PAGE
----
Higher year-on-year UK road freight prices for 14th straight month, as fuel price instability continues

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New industry index data reveals March’s average haulage and courier price-per-mile was up 12% year-on-year. This comes as the whole UK supply chain is feeling the knock-on effects of the Ukraine invasion, with impacts on businesses and consumers.

The average price-per-mile for haulage and courier vehicles increased from 100.6 points to 112.2 points between March 2021 and March 2022, according to the TEG ROAD TRANSPORT PRICE INDEX. These year-on-year increases have now continued for 14 months due to Brexit, driver shortages, high fuel prices and various other factors.

From February to March 2022, the price-per-mile increased by 2.6 points. This follows the pattern of previous years, with a drop between December and February, then an uptick in March. Where the picture differs from previous years is that the 2022 figures are much higher overall.

Prices at the pumps

High fuel prices have been putting a massive strain on the road freight industry. To illustrate the scale of the price rises, in January 2021, the oil price was around $50 per barrel – but in just over a year it has more than doubled to reach about $140 this March’

The war in Ukraine and subsequent disruption to global fuel supplies has exacerbated the issue, necessitating a 5p per litre cut to fuel duty in Chancellor Rishi Sunak’s Spring Statement. Although smaller retailers have yet to pass the savings on, the US releasing huge reserves of oil is having a more immediate effect, resulting in a short-term crude oil price fall.

However, high prices at the pumps have already had significant impacts on both businesses and consumers.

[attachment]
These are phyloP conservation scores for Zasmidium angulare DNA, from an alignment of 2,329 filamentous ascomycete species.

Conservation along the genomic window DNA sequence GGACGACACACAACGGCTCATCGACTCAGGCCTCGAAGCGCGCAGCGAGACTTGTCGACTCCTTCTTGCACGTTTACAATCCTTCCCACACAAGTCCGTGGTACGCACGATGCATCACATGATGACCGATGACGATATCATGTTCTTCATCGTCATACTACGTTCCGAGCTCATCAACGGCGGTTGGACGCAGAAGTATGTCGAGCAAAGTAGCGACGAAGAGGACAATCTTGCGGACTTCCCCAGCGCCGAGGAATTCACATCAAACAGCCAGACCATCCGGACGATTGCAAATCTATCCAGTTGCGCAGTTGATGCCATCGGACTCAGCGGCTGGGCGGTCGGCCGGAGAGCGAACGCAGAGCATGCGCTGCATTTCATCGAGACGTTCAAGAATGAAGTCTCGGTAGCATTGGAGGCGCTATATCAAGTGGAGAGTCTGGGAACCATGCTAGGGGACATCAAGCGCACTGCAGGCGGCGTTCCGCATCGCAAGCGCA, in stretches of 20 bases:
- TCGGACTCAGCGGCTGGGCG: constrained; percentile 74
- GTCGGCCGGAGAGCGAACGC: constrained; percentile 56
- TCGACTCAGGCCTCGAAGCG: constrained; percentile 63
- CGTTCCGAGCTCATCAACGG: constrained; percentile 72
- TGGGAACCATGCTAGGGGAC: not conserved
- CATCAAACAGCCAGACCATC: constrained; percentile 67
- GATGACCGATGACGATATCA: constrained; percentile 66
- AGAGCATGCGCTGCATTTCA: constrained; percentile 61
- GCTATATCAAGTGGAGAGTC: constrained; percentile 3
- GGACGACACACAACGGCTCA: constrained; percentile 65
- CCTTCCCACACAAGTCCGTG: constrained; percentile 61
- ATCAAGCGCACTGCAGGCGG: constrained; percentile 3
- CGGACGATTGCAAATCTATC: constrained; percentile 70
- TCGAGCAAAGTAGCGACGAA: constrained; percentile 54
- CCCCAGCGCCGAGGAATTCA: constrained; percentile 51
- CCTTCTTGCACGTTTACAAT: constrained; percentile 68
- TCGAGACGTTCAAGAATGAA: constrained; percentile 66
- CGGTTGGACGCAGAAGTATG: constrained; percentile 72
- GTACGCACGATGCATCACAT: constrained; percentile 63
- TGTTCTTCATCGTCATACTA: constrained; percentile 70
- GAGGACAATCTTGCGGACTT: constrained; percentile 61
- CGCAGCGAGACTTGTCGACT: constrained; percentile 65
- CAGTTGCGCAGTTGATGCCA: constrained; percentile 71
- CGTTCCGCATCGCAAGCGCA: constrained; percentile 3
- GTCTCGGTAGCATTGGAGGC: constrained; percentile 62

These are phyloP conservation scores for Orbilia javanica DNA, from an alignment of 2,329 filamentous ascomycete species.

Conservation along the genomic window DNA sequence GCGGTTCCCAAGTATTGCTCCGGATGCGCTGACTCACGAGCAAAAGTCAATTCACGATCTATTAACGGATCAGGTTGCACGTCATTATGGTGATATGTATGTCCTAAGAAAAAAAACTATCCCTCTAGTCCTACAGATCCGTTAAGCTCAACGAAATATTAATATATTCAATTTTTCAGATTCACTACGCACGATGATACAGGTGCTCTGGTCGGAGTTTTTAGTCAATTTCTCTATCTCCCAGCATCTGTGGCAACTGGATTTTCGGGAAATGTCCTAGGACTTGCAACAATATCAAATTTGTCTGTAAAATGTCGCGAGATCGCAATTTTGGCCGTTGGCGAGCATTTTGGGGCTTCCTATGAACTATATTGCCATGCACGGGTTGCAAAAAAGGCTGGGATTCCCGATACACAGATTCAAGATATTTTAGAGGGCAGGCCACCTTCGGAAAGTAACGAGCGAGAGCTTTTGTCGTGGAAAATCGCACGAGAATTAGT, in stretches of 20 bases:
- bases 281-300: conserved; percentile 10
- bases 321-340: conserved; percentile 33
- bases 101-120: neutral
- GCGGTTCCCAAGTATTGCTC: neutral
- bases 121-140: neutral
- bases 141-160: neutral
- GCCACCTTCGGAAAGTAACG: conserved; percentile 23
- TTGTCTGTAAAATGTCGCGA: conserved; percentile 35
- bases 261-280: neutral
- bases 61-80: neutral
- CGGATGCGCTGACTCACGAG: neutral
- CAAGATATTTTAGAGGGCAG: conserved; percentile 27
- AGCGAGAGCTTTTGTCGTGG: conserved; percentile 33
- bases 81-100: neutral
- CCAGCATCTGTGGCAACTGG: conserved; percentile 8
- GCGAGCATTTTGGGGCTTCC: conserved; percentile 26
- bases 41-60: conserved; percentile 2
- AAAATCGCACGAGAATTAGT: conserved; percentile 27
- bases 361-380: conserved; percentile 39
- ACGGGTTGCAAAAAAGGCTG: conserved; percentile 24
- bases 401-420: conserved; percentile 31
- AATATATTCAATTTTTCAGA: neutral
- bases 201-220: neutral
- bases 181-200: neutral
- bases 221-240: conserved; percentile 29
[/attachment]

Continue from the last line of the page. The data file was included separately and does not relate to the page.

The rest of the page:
Supply chain concerns

After a period of relative stability, the supply chain is again coming under serious stress, due to the war in Ukraine and rising energy costs. Some manufacturers are facing shortages of components produced in Russia, while farmers’ costs are rocketing due to the price of gas, needed for fertiliser and heating greenhouses. Even McDonald’s is not immune: the fast food giant is downsizing its burgers to cope with a tomato shortage.

At the end of the supply chain, cost of living rises have been well documented, with expenses surging for two-thirds of UK adults, according to ONS data. In addition to increasing food prices, we can also expect shortages on the supermarket shelves.

Lyall Cresswell, CEO of Transport Exchange Group, says: “There are so many factors pushing road freight costs up right now, and the war in Ukraine is adding to an already uncertain situation. Unfortunately, there’s no end to the conflict in sight, so its knock-on effects will continue for some time. The cost of living won’t plummet overnight either.

“However, governments are pulling various levers to alleviate the situation and ease supply chain issues. How quickly we see any results is another matter, of course, and events remain unpredictable.

“One thing is for certain though, with continued inflation and high prices reflected by the index, we can expect to see another year-on-year increase in the index. Even if costs do drop, they have some way to go to reach 2021 levels and the UK supply chain needs to continue showing resilience.”

Kirsten Tisdale, Director of Logistics Consultants Aricia Limited and Fellow of the Chartered Institute of Logistics & Transport, says: “The TEG Road Transport Price Index went up in March: no shock there. But, although there was a different start point to previous years, it only had its normal small seasonal rise. That small rise feels like a surprise when the story for March from a logistics point of view has been diesel, diesel, diesel. The annual rate of inflation in spot road freight is currently running at 10-11%, so this either indicates little inflation in other key cost inputs or erosion of already small profit margins.”